ANNEX PROPERTIES LLC v. TNS RESEARCH INTERNATIONAL USA

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United States Court of Appeals,Eighth Circuit.

ANNEX PROPERTIES, LLC, Plaintiff–Appellant v. TNS RESEARCH INTERNATIONAL, formerly known as Research International USA, Inc., Defendant–Appellee.

No. 12–2619.

    Decided: April 01, 2013

Before LOKEN, MELLOY, and COLLOTON, Circuit Judges.Neil Polstein, argued, Minneapolis, MN, for Appellant. Josh Jacobson, argued, Minneapolis, MN, for Appellee.

This is a commercial lease dispute governed by Minnesota law. The parties' predecessors entered into a renewable five-year lease of office space in Bloomington, Minnesota, that expired on May 31, 2011. The lease provided that if the Tenant, TNS Research International (“TNS”), did not vacate the premises upon expiration, “Tenant shall be a tenant at will for the holdover period.” In early May, TNS's real estate agent emailed the Landlord, Annex Properties, LLC (“Annex”), that TNS would not renew the lease but would hold over until “the end of June, worst case a couple weeks into July,” while construction of its new office was completed.

TNS timely paid the June rent. On July 6, 2011, having heard nothing further, Annex called TNS's office in Ohio to request that a neighboring tenant be allowed access to a hallway in the leased premises. Annex was told that TNS “had moved out.” On July 7, Annex received a letter from a TNS vice president stating:

Please be advised that we have vacated the [premises] on June 30, 2011 thereby ending the holdover period as described in section 1.3 of the referenced Lease. Our obligation to pay rent ceased with the end of the holdover period. We have properly removed our furniture and trade fixtures.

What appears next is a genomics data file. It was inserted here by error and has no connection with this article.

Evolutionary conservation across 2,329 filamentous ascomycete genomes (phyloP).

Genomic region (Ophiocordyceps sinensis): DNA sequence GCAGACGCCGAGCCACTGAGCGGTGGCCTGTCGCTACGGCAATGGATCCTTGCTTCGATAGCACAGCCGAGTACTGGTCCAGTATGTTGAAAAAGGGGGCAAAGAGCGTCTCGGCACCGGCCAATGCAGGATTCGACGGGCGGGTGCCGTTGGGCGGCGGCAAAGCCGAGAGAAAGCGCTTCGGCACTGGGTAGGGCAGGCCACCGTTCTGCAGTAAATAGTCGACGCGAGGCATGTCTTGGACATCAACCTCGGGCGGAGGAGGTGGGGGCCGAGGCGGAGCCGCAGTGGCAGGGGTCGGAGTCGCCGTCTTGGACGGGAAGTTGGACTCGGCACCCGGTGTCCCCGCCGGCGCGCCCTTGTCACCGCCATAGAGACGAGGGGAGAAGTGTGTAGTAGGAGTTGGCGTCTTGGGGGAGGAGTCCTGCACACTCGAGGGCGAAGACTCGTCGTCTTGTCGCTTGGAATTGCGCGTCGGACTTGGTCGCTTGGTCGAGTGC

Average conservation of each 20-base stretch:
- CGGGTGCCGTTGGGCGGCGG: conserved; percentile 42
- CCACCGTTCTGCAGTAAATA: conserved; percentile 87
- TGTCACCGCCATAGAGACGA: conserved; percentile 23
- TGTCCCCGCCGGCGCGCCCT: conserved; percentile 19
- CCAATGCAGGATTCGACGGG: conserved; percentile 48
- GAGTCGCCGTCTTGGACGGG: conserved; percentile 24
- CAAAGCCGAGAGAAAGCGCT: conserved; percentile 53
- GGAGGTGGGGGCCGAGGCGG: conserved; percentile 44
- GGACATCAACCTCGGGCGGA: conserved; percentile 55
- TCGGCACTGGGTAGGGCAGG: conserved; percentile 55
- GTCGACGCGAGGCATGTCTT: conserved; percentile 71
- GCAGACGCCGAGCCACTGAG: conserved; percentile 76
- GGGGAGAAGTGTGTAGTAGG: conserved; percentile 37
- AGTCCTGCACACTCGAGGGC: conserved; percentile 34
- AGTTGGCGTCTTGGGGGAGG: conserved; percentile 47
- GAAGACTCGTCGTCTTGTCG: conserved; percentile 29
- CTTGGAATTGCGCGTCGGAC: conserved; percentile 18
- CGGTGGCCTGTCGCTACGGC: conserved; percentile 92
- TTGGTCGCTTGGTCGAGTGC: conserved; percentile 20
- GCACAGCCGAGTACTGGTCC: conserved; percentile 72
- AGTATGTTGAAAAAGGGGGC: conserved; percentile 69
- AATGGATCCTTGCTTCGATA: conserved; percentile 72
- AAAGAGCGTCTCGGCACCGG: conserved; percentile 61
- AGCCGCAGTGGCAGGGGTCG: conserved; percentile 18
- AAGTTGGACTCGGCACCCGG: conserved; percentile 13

On July 8, Annex responded: “We disagree with your letter dated July 7, 2011. I [have] attached the updated rent statement for your reference.”

On October 7, 2011, Annex filed an Amended Complaint in Minnesota state court seeking $91,956.16 in unpaid rent and penalties owed under the lease for the months of July, August, September, and October 2011. TNS removed the action. Responding to the parties' cross motions for summary judgment, the district court concluded that the Supreme Court of Minnesota would no longer follow earlier decisions requiring strict compliance with a Minnesota statute that requires notice to terminate an at-will lease, Minn.Stat. § 504B.135. The court held that TNS's July 7 letter together with its earlier email was sufficient to terminate the holdover lease effective August 31, 2011. Accordingly, the court entered judgment for Annex for the rent owing for July and August, but not for September and October. Annex appeals, arguing the July 7 letter was not the notice of termination required by § 504B.135 as construed by the Supreme Court of Minnesota, and therefore TNS continued to be bound by the terms of the unterminated lease. Reviewing this issue of statutory interpretation de novo, we reverse.

I.

Although the tenancy at will has a long history in Anglo–American common law, in Minnesota this real property estate is governed by statute. See Minn.Stat. Ch. 504B. As at common law, in a Minnesota tenancy at will, “the tenant holds possession by permission of the landlord but without a fixed ending date.” § 504B .001, subd. 13. But unlike the common law rule, a tenancy at will in Minnesota may not be terminated by either party immediately upon oral or written notice to the other. Rather, § 504B.135(a), the statute at issue, provides:

(a) A tenancy at will may be terminated by either party by giving notice in writing. The time of the notice must be at least as long as the interval between the time rent is due or three months, whichever is less.